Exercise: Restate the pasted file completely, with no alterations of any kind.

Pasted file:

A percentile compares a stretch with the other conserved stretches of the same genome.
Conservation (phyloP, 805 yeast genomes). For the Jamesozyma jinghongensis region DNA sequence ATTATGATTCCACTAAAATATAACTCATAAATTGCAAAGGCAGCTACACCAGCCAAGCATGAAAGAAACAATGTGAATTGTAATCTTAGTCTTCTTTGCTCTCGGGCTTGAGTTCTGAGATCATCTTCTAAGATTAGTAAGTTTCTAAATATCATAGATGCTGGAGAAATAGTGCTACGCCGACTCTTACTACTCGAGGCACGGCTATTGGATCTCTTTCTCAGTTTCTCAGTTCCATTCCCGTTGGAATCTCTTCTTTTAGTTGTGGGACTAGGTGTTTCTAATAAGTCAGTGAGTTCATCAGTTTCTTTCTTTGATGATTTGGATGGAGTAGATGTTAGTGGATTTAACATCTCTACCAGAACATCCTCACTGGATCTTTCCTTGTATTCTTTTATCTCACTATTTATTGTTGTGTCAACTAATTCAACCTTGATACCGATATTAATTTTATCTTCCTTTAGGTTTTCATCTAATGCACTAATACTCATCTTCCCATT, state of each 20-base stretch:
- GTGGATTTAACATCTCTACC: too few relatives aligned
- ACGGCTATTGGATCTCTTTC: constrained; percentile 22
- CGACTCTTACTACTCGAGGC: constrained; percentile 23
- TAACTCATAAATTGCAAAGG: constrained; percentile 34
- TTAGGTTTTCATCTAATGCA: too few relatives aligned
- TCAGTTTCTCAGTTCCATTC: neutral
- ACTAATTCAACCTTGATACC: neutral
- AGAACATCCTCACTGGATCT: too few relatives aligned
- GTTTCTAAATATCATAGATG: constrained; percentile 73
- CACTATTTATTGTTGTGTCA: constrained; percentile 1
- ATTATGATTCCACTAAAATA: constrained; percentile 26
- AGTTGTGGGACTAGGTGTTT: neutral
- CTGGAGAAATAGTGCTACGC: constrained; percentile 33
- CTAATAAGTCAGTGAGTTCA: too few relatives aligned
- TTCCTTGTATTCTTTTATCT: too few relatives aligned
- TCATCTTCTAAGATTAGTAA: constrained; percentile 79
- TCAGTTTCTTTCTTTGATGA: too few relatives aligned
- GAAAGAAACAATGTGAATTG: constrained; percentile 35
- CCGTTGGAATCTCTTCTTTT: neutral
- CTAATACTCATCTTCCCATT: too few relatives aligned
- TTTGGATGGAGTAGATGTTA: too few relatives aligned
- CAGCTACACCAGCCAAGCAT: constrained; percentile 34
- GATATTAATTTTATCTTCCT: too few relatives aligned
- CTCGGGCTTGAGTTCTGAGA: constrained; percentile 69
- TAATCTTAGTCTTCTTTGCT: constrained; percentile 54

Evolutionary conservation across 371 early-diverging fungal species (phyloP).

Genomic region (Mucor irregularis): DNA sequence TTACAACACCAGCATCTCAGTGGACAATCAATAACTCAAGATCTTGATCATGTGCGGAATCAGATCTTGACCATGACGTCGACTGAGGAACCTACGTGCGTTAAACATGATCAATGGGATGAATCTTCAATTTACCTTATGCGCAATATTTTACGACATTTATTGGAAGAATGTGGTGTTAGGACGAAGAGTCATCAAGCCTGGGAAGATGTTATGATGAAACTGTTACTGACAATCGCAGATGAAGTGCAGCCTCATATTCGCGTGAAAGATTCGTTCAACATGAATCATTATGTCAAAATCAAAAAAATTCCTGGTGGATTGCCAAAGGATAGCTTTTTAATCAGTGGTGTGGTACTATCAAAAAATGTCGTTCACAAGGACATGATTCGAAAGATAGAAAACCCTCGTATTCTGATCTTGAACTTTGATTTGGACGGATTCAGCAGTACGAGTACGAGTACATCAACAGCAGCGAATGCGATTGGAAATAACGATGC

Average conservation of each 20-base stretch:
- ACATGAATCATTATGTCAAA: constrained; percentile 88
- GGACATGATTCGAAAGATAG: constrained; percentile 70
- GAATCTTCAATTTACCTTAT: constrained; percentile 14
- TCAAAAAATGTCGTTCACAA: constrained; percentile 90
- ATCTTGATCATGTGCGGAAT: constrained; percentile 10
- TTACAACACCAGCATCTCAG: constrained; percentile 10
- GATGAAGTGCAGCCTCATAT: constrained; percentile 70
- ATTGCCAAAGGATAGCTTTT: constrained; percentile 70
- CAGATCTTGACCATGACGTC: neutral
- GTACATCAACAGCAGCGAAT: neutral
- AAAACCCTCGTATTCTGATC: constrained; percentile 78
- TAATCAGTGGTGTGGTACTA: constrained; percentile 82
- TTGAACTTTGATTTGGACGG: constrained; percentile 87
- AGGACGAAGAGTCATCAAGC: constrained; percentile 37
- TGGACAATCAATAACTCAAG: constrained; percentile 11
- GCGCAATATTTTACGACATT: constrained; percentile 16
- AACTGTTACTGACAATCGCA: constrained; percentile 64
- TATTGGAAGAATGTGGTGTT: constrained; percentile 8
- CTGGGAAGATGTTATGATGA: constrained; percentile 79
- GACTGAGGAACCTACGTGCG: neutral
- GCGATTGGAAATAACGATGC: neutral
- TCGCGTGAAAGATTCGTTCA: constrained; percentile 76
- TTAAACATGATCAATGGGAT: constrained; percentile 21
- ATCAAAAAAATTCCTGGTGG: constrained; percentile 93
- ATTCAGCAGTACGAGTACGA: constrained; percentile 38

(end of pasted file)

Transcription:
A percentile compares a stretch with the other conserved stretches of the same genome.
Conservation (phyloP, 805 yeast genomes). For the Jamesozyma jinghongensis region DNA sequence ATTATGATTCCACTAAAATATAACTCATAAATTGCAAAGGCAGCTACACCAGCCAAGCATGAAAGAAACAATGTGAATTGTAATCTTAGTCTTCTTTGCTCTCGGGCTTGAGTTCTGAGATCATCTTCTAAGATTAGTAAGTTTCTAAATATCATAGATGCTGGAGAAATAGTGCTACGCCGACTCTTACTACTCGAGGCACGGCTATTGGATCTCTTTCTCAGTTTCTCAGTTCCATTCCCGTTGGAATCTCTTCTTTTAGTTGTGGGACTAGGTGTTTCTAATAAGTCAGTGAGTTCATCAGTTTCTTTCTTTGATGATTTGGATGGAGTAGATGTTAGTGGATTTAACATCTCTACCAGAACATCCTCACTGGATCTTTCCTTGTATTCTTTTATCTCACTATTTATTGTTGTGTCAACTAATTCAACCTTGATACCGATATTAATTTTATCTTCCTTTAGGTTTTCATCTAATGCACTAATACTCATCTTCCCATT, state of each 20-base stretch:
- GTGGATTTAACATCTCTACC: too few relatives aligned
- ACGGCTATTGGATCTCTTTC: constrained; percentile 22
- CGACTCTTACTACTCGAGGC: constrained; percentile 23
- TAACTCATAAATTGCAAAGG: constrained; percentile 34
- TTAGGTTTTCATCTAATGCA: too few relatives aligned
- TCAGTTTCTCAGTTCCATTC: neutral
- ACTAATTCAACCTTGATACC: neutral
- AGAACATCCTCACTGGATCT: too few relatives aligned
- GTTTCTAAATATCATAGATG: constrained; percentile 73
- CACTATTTATTGTTGTGTCA: constrained; percentile 1
- ATTATGATTCCACTAAAATA: constrained; percentile 26
- AGTTGTGGGACTAGGTGTTT: neutral
- CTGGAGAAATAGTGCTACGC: constrained; percentile 33
- CTAATAAGTCAGTGAGTTCA: too few relatives aligned
- TTCCTTGTATTCTTTTATCT: too few relatives aligned
- TCATCTTCTAAGATTAGTAA: constrained; percentile 79
- TCAGTTTCTTTCTTTGATGA: too few relatives aligned
- GAAAGAAACAATGTGAATTG: constrained; percentile 35
- CCGTTGGAATCTCTTCTTTT: neutral
- CTAATACTCATCTTCCCATT: too few relatives aligned
- TTTGGATGGAGTAGATGTTA: too few relatives aligned
- CAGCTACACCAGCCAAGCAT: constrained; percentile 34
- GATATTAATTTTATCTTCCT: too few relatives aligned
- CTCGGGCTTGAGTTCTGAGA: constrained; percentile 69
- TAATCTTAGTCTTCTTTGCT: constrained; percentile 54

Evolutionary conservation across 371 early-diverging fungal species (phyloP).

Genomic region (Mucor irregularis): DNA sequence TTACAACACCAGCATCTCAGTGGACAATCAATAACTCAAGATCTTGATCATGTGCGGAATCAGATCTTGACCATGACGTCGACTGAGGAACCTACGTGCGTTAAACATGATCAATGGGATGAATCTTCAATTTACCTTATGCGCAATATTTTACGACATTTATTGGAAGAATGTGGTGTTAGGACGAAGAGTCATCAAGCCTGGGAAGATGTTATGATGAAACTGTTACTGACAATCGCAGATGAAGTGCAGCCTCATATTCGCGTGAAAGATTCGTTCAACATGAATCATTATGTCAAAATCAAAAAAATTCCTGGTGGATTGCCAAAGGATAGCTTTTTAATCAGTGGTGTGGTACTATCAAAAAATGTCGTTCACAAGGACATGATTCGAAAGATAGAAAACCCTCGTATTCTGATCTTGAACTTTGATTTGGACGGATTCAGCAGTACGAGTACGAGTACATCAACAGCAGCGAATGCGATTGGAAATAACGATGC

Average conservation of each 20-base stretch:
- ACATGAATCATTATGTCAAA: constrained; percentile 88
- GGACATGATTCGAAAGATAG: constrained; percentile 70
- GAATCTTCAATTTACCTTAT: constrained; percentile 14
- TCAAAAAATGTCGTTCACAA: constrained; percentile 90
- ATCTTGATCATGTGCGGAAT: constrained; percentile 10
- TTACAACACCAGCATCTCAG: constrained; percentile 10
- GATGAAGTGCAGCCTCATAT: constrained; percentile 70
- ATTGCCAAAGGATAGCTTTT: constrained; percentile 70
- CAGATCTTGACCATGACGTC: neutral
- GTACATCAACAGCAGCGAAT: neutral
- AAAACCCTCGTATTCTGATC: constrained; percentile 78
- TAATCAGTGGTGTGGTACTA: constrained; percentile 82
- TTGAACTTTGATTTGGACGG: constrained; percentile 87
- AGGACGAAGAGTCATCAAGC: constrained; percentile 37
- TGGACAATCAATAACTCAAG: constrained; percentile 11
- GCGCAATATTTTACGACATT: constrained; percentile 16
- AACTGTTACTGACAATCGCA: constrained; percentile 64
- TATTGGAAGAATGTGGTGTT: constrained; percentile 8
- CTGGGAAGATGTTATGATGA: constrained; percentile 79
- GACTGAGGAACCTACGTGCG: neutral
- GCGATTGGAAATAACGATGC: neutral
- TCGCGTGAAAGATTCGTTCA: constrained; percentile 76
- TTAAACATGATCAATGGGAT: constrained; percentile 21
- ATCAAAAAAATTCCTGGTGG: constrained; percentile 93
- ATTCAGCAGTACGAGTACGA: constrained; percentile 38